MANATEE -- Local boat builders and their subcontractors foundered on the shoals of the great recession, when pleasure boats, emblematic of luxury, became the first thing cut from leaky corporate and family budgets. Former area players including Genmar Holdings Inc., Donzi Marine and Pro-Line Boats were all either closed, restructured during bankruptcy, moved, and/or sold, costing Manatee and Sarasota hundreds of jobs.
Yet Chris-Craft Corp., the oldest name in the industry -- and arguably the most glamorous -- survived the worst boat-sales disaster in living memory, and has "experienced growth annually for the last three years," says Kirsten Pedersen, marketing manager.
The 325 to 350 boats a year Chris-Craft currently produces are a fraction of the 1,400 boats the company was reported selling in 2000, which then represented about $50 million in sales.
But not only is Chris-Craft back in the black today, it's "growing at about an 8 to 10 percent annual rate in both units and revenues," said Chris-Craft President Stephen F. Heese. And that work, he says, means the company will be hiring "about a dozen new employees; cabinet and furniture makers, upholsterers, and laminators all within the next few weeks."
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Hope floats for the company's newest offering: the Carina 21, introduced at last week's all-important Miami International Boat Show. The Carina, (meaning "My Beloved" in Italian) is the first of a 1920s retro design line of runabouts that carry the Chris-Craft brand's original DNA, loud and clear.
The prototype was completed just "24 hours before its unveiling" in Miami, Heese says, and was promptly sold to an unidentified Norwegian buyer for an estimated $70,000 to $80,000.
Website Boattest.com noted the classic Chris-Crafts and the Carina21 share DNA, style and design elements, but not much in the way of building materials.
"The classics were built of wood, today's are mostly fiberglass and composites," the review reads. Carina 21 comes "standard with a Mercury 5.0 L 260-hp sterndrive and is covered with polyurethane "Dark Graphite" paint which is polished to a high sheen. No boat builder executes that task with as much taste and art as does Chris-Craft so we can say "mission accomplished."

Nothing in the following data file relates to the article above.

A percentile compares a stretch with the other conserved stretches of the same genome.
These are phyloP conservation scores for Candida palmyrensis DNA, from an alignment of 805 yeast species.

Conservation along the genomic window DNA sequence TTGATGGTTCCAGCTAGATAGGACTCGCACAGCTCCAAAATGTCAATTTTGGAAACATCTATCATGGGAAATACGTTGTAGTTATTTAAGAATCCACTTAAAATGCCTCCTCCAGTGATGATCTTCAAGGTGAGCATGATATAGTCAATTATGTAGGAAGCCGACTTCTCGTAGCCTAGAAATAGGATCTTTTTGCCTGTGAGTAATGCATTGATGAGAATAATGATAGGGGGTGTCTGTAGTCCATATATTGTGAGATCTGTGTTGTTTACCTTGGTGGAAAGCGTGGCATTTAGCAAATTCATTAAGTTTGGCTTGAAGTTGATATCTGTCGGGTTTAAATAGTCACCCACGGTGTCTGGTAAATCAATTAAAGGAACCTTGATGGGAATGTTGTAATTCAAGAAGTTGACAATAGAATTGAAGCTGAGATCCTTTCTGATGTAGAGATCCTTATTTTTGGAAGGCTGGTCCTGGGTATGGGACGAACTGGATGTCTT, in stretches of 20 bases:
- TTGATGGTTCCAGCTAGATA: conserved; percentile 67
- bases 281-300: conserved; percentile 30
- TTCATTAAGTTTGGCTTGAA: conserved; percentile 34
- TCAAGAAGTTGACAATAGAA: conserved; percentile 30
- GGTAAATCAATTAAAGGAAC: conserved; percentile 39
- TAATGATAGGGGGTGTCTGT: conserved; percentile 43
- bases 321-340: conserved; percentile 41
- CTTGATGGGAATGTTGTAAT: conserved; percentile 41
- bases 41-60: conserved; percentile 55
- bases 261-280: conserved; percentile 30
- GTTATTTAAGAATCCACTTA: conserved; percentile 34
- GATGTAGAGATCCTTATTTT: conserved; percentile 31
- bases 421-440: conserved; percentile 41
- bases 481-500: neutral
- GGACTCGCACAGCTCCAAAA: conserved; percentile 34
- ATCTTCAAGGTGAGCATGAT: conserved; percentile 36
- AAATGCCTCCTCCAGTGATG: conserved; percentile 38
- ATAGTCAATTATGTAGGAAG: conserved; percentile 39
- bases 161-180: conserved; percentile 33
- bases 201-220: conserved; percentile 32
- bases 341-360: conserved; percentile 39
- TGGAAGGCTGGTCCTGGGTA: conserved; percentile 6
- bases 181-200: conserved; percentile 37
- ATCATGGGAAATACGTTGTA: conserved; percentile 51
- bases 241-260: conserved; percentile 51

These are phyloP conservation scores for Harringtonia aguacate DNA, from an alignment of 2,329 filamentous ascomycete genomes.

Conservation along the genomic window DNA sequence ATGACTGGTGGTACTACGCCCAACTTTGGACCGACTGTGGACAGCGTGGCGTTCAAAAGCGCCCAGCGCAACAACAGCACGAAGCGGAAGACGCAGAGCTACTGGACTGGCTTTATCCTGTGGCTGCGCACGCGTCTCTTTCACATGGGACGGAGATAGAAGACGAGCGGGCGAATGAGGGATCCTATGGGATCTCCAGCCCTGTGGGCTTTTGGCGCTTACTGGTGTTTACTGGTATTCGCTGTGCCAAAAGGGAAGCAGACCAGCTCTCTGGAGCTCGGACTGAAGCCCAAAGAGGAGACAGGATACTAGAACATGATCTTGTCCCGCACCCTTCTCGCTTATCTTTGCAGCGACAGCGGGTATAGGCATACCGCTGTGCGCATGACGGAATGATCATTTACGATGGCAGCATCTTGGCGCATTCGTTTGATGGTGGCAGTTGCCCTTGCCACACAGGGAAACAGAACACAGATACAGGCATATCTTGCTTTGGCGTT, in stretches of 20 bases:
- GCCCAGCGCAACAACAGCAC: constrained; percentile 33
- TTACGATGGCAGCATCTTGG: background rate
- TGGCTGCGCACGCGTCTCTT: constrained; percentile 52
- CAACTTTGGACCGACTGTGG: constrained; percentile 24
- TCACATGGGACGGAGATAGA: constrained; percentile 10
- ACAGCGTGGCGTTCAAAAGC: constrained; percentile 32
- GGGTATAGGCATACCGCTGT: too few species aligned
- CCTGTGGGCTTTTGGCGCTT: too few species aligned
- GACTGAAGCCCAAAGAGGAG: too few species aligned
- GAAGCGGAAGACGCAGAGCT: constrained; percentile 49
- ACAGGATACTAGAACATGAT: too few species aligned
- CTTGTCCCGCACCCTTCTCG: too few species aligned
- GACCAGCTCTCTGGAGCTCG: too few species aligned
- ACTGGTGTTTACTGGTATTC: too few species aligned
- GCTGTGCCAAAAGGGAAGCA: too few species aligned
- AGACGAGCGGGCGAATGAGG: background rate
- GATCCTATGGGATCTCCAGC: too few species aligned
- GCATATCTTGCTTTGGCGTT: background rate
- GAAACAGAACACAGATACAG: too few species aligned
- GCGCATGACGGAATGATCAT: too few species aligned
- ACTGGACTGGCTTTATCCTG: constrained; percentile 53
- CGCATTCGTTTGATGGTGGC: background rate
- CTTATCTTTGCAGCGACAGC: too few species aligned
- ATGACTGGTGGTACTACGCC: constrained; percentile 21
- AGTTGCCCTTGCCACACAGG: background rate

John Benchimol, owner of Harborside Marina in Clinton, CT, is one of Chris-Craft's largest dealers and registers a couple dozen unit sales annually. He always expected Chris-Craft to survive the recession.
"Chris-Craft, although they scaled back, were much less affected" by the collapse in boat sales, he said, "because they are dealing with a much higher echelon of purchasers."
Heese notes that Chris-Craft has continued to concentrate on the kinds of boats that made them successful.
"The market for stern drive and inboard boats, like Chris-Craft, is the largest part of the recreational marine market in dollar terms," he said. "The industry's "month on month" retail sales comparisons for this segment turned positive in October of 2012." By
comparison, "Chris-Craft's month-on-month retail sales comparison turned positive at the end of 2009 and we have grown from there."
That puts the company ahead of most others in the pleasure boating sector according to data supplied by InfoLink: Market Intelligence.
Over the decades, Chris-Craft has been associated with Hollywood stars and films including Marilyn Monroe in "Some Like it Hot," Henry and Jane Fonda in "On Golden Pond" and Tom Cruise in "Mission Impossible III."
Chris-Craft's fans include Thomas Edison, Henry Ford, Katherine Hepburn, Elvis Presley and Frank Sinatra. Timmy and Lassie; Tarzan, Jane and Cheetah were all photographed in Chris-Crafts. Even Presidents Franklin D. Roosevelt and John F. Kennedy owned one of their boats. The glamour seemed eternal.
Robust sales and profits led Chris-Craft in 2007 to expand to a new North Carolina plant with a hundred freshly hired employees. Then the financial markets delivered the jolt of a lifetime.
As Wall Street titans tottered in 2008, Providence, R.I.-based Textron Inc. saw heavy weather approaching and accordingly trimmed sails. It shrank its subsidiary financial corporation by more than two-thirds. The Textron subsidiary had financed a huge amount of recreational vehicles, including the boat industry.
According to the Providence Business News, the company liquidated approximately $7.9 billion of the$11.4 billion portfolio, effectively cutting anchor from the recreational marine industry at a time when Textron Financial was one of the two largest suppliers of cash for pleasure boat builders, dealers and would-be buyers. The glamour faded and the industry flat-lined.
In 2008 and 2009, Chris-Craft, like most industry players, took a severe beating. Sales tanked by 45 percent "from $65 million a year to about $35 million," said Heese, president. The new factory was closed and the workforce was more than halved from about 400 to fewer than 200.
National Marine Manufacturers Association president Thom Dammrich acknowledges that the recession had taken its toll on the industry over the past half-decade during which time "150 to 200 smaller brands disappeared."
"Improving economic conditions and what seems to be a resurgence in Americans' love for the outdoors, helped fuel steady growth in new power boat sales in 2012," he said. "A 10 percent boost at retail in 2012 is significant, as this is the first time since the recession we saw healthy growth across the powerboat market, which will create momentum in 2013."
Stephen Frater, the Herald's senior business reporter, can be reached at 941-745-7095.